Corbyn

With some reluctance I’ve decided to write something about Jeremy Corbyn becoming leader of the Labour Party thanks to so many people asking me about it. I am reluctant because in many ways it’s a matter for Labour members, and to others it really makes no difference until (if?) Labour policy actually changes. At that point I’ll be only too happy to comment. However, as I say, people have asked, so here goes.

Firstly let me say that Corbyn was the only one of the leadership candidates that seemed to offer Labour any hope of changing to be close to ‘old’ Labour. Burnham was ok I suppose, but we’ve seen his voting record for authoritarian nonsense like ID cards, and he was a fan of ruinous PFI in the NHS. At least he was better than Kendall.

So anyway, I was pleased when Corbyn won. Of course I was - a lot of the policies he supports are Green Party policy. He’s much more closely aligned to us than to his own party on most policies. With the indisputable combination of lack of media coverage and, when we do receive coverage, bias against our party, to have the main opposition party advocating our position can only be a good thing. Shifting the argument over to our position means that it is discussed more widely even where previously the media did not discuss us.

It is also good to see the majority that Corbyn won by, and there are many Labour supporters who are very pleased that they now have a leader that shares their values. Some of those have approached me (and I am guessing other Greens) and talked about ‘working together’ and so on.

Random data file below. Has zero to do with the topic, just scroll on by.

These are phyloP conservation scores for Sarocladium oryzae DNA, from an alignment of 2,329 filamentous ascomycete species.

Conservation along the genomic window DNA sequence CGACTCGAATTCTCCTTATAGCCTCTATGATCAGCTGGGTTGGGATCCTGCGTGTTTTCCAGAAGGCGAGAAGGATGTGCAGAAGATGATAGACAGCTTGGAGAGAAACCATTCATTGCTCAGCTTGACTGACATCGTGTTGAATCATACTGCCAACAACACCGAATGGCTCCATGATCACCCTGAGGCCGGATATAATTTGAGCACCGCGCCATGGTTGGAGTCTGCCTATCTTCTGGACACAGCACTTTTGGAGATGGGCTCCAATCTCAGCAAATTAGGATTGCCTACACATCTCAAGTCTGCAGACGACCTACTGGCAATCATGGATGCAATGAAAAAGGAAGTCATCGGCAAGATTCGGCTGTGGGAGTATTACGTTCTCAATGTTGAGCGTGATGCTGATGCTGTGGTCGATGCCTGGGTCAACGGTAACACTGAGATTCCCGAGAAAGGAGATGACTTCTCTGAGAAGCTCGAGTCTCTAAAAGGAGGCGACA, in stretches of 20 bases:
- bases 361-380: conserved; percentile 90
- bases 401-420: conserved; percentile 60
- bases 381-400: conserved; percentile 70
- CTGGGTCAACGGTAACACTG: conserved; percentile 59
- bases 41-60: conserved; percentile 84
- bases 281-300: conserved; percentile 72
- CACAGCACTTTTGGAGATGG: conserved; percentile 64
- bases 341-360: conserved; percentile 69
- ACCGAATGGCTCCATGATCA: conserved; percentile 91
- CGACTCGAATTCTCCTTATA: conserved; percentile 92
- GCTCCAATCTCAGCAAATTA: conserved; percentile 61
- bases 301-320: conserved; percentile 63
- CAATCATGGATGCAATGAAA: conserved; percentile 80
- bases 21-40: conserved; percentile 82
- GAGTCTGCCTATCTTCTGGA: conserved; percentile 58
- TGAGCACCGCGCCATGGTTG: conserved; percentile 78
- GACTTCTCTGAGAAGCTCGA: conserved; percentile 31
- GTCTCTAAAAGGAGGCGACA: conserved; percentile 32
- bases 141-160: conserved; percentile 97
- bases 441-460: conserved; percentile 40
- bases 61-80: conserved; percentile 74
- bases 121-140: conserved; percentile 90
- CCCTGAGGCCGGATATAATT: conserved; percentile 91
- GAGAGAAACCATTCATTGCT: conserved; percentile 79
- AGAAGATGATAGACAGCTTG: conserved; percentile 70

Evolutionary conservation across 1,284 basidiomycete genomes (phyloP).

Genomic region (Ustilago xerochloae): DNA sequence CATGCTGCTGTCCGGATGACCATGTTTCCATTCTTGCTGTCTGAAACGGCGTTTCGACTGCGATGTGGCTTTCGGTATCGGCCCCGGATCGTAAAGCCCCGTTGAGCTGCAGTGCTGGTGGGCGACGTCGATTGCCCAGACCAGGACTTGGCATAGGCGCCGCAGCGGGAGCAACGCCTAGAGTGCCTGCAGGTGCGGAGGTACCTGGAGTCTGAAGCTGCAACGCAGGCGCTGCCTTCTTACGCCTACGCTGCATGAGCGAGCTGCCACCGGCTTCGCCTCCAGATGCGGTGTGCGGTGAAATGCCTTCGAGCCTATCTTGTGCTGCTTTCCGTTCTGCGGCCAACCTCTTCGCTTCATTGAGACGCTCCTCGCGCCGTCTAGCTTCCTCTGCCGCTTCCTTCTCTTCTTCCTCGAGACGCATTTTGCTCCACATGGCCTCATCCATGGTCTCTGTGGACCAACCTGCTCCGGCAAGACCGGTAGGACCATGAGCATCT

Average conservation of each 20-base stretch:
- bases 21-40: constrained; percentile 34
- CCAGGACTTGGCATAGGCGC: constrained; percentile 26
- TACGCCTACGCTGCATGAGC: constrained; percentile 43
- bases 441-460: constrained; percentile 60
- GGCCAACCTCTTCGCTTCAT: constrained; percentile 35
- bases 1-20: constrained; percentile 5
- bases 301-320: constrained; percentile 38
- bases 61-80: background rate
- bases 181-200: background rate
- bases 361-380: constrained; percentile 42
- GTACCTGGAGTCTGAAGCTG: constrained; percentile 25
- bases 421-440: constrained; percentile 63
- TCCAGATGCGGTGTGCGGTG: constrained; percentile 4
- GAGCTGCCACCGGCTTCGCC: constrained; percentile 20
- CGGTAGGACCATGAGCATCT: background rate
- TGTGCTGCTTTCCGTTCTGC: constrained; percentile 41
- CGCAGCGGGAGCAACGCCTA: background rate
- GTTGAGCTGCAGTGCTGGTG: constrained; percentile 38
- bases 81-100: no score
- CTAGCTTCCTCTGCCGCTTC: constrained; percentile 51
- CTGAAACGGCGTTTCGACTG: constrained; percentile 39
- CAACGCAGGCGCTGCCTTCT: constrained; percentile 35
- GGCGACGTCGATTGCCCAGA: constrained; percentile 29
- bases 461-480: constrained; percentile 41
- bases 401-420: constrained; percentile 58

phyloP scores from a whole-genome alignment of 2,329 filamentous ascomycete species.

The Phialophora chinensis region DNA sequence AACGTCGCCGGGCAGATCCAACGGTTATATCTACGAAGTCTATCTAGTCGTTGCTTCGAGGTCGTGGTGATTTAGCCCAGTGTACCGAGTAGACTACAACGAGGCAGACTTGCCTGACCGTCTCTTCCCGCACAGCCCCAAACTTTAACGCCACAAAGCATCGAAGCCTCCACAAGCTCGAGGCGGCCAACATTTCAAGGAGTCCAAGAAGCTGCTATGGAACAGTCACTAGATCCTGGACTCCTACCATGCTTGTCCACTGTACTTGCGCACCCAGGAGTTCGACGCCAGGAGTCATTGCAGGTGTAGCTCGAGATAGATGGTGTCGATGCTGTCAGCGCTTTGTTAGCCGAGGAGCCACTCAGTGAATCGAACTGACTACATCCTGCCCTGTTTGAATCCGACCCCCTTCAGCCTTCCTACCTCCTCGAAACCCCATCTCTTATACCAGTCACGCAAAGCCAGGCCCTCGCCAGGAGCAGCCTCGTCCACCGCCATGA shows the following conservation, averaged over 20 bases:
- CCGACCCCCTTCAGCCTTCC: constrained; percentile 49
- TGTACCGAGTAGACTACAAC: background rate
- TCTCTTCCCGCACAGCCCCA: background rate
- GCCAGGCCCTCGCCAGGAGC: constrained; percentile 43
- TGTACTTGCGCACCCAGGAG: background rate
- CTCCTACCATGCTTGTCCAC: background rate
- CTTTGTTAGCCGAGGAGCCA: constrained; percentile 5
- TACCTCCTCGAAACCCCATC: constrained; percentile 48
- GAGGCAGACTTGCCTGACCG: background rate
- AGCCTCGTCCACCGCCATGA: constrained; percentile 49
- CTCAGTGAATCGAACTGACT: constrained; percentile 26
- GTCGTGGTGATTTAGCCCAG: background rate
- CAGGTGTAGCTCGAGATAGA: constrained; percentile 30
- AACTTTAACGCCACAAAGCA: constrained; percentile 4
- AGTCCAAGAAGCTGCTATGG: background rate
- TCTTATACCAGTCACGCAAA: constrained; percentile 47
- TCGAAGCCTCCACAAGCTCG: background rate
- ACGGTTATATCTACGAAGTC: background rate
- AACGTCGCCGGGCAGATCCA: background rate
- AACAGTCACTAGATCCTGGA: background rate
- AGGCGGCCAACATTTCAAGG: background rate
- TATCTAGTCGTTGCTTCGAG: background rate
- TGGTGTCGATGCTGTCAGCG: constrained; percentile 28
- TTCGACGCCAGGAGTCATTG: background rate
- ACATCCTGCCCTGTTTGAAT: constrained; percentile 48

This is where I have a slight problem though. What did these people do in May? I’d be surprised if any of them didn’t vote Labour, but consider that for a minute. They voted for a pro-austerity Thatcherite party, even they supposedly believe in everything Corbyn has been saying. Why would they do that? Why wouldn’t they vote for the Greens, a party that actually agreed with far more of their supposed values than the Labour Party? In Tory/Labour marginals they could conceivably vote Labour as the logical best choice, but there aren’t many Tory/Labour marginals.

Here in Bath it certainly wasn’t a Tory/Labour marginal, yet we were fighting a supposedly left-wing local Labour Party who were only too happy to be part of a party machine telling voters that our plans to renationalise rail, abolish tuition fees, and many other things that Corbyn supports were ‘unrealistic’ or unaffordable. In my (many!) hustings I was putting forward arguments that the local Labour Party supposedly believed in far more than the view that their candidate argued for, but they were happy to both back him and select him in the first place (their PPC, by the way, backed Liz Kendall for leader, so is very much to the right of the party).

What are we in the Green Party to make of this? We’re going to hear a lot from Labour in the coming months about working together as a ‘progressive’, non-tribal force to fight the Tories. I have a lot of time for that argument, but only when I trust that those putting it forward actually believe it. Why would I listen to those who fought to get a candidate elected who was so distant from the views they supposedly have? What’s that if not tribal?

Labour nationally spent huge sums in Brighton trying to beat Caroline Lucas and our only council, and almost equally huge sums in Bristol West to stop us getting second MP - this rather than spending that money on fighting the Tories. Almost everyone involved is still in the Labour Party.

I’m not saying we can’t work with Corbyn, but the ball is in Labour’s court. He’s already had to compromise on some of his policies, and he missed a real opportunity to ‘show willing’ by giving Caroline Lucas a position in his shadow cabinet. My feeling is that there is a lot of good will being sent his way by people of a progressive persuasion, but Labour will have to do something meaningful, such as offer PR without a referendum or stand down in three or four constituencies for us, before I’ll really believe that ‘working together’ doesn’t mean ‘help Labour win’.

In the end we are a party where policy is decided by members. Labour is a party were policy can be dramatically changed by one man. And one man can change it back. I’ll take democracy over that.